In dealing with a young man’s suicide, the film inevitably brought to mind the issues and conversations around male mental health in the UK. Surprisingly, one of the most powerful scenes was one which turned the camera back on Orlando. Leon pushes him to realise that he is using the filming as a shield, asking others about their feelings instead of discussing his own. It’s a pivotal scene, making it clear that Orlando is concerned with opening up and being vulnerable, especially around his siblings.

This scene shows the turmoil men can face when discussing their emotions. Orlando seems concerned about how others may perceive him, his own fear stifling any real chance to talk. Until this moment he never discussed with his family his own feelings regarding the death of his brother. But when Leon finally does coax him over the edge of the wall he had built up, Orlando’s physical reaction emphasises the pent-up emotion within him. His tears are those that build up inside a person for years, that when finally broken down are too intense to attribute to emotion.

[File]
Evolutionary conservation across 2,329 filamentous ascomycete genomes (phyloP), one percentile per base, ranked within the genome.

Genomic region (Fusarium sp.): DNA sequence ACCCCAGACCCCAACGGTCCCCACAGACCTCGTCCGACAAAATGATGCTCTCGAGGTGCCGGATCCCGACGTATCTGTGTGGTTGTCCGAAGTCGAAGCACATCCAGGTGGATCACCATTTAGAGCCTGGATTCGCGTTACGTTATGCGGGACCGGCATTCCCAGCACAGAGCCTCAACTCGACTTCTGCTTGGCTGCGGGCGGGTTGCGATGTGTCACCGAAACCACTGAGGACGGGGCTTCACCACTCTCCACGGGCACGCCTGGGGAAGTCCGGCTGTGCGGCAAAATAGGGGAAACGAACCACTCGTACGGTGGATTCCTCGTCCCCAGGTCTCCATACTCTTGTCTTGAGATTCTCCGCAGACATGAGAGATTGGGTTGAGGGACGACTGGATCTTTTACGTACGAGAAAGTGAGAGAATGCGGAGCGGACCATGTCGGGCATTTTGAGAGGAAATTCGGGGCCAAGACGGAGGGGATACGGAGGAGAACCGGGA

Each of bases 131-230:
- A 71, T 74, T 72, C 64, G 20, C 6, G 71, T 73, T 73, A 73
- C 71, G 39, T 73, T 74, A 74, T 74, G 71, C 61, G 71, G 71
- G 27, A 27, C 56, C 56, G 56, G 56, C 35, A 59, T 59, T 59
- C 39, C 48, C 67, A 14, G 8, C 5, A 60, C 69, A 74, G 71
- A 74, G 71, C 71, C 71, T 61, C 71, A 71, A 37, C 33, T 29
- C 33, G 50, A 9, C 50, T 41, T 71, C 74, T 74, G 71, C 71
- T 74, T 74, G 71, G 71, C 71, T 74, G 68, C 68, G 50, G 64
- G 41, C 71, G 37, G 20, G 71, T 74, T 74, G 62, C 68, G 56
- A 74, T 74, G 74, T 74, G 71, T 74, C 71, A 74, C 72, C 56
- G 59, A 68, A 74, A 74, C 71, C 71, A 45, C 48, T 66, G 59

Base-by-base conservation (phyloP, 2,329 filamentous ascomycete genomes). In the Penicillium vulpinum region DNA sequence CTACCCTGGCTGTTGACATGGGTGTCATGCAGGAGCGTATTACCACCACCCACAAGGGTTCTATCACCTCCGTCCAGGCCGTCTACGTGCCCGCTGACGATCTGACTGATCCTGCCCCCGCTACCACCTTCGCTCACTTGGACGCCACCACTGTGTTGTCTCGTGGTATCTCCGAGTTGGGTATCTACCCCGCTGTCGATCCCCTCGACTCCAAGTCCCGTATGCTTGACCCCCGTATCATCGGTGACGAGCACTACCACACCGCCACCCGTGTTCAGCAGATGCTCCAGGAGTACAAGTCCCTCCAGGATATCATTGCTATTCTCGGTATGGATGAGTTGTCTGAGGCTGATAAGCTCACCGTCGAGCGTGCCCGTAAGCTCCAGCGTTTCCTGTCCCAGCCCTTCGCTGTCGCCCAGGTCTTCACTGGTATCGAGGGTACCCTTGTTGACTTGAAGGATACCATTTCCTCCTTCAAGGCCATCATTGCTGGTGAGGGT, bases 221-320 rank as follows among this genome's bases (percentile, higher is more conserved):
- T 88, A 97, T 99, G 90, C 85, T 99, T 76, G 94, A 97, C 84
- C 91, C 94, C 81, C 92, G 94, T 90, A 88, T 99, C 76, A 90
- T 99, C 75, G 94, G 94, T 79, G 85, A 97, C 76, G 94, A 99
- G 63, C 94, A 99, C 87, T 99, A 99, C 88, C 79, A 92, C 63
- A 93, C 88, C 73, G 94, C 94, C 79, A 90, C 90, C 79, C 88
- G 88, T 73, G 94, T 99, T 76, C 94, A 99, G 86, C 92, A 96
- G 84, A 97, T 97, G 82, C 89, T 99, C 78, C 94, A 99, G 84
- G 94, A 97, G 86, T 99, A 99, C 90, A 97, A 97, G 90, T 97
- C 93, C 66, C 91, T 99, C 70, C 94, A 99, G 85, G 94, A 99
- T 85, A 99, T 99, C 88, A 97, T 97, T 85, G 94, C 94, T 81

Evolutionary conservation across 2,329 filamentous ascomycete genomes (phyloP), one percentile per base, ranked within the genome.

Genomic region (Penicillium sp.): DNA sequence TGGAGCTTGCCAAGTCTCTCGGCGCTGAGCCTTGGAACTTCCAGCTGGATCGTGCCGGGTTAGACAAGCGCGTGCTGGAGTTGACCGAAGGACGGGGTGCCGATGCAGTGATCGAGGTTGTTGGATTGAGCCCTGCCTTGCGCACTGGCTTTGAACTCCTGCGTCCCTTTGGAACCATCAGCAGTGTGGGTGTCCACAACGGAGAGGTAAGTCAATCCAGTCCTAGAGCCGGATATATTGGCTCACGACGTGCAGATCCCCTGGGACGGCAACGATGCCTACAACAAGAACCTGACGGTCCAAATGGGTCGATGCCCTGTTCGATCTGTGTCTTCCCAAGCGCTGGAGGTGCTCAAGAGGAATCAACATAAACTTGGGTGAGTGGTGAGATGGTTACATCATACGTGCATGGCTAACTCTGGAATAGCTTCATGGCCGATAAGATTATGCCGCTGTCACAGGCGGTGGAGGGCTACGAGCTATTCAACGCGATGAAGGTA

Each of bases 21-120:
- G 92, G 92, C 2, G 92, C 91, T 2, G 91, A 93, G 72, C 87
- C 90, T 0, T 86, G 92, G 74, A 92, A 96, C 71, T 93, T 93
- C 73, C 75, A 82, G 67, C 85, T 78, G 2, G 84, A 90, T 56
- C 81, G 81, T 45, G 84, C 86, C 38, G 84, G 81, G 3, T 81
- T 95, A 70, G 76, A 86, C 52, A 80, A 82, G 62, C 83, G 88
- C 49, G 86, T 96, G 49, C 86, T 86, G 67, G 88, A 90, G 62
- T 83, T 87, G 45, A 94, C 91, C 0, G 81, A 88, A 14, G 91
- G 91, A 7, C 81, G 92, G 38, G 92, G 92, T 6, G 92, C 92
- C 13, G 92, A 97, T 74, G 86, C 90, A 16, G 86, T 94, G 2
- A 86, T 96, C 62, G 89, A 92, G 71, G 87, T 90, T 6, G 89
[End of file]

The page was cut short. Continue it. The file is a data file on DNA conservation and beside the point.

I could talk at length about how the stories of Evelyn’s death shared by everyone in the film are ones that people desperately need to hear. Those of a mother, a father, a sibling, a friend. It’s clear that we need to be able to openly discuss these stories and experiences. It could be the most important film on male suicide ever made, but only if we as a society allow it to make its full impact and carry on what it begins: a conversation about the stigma around suicide.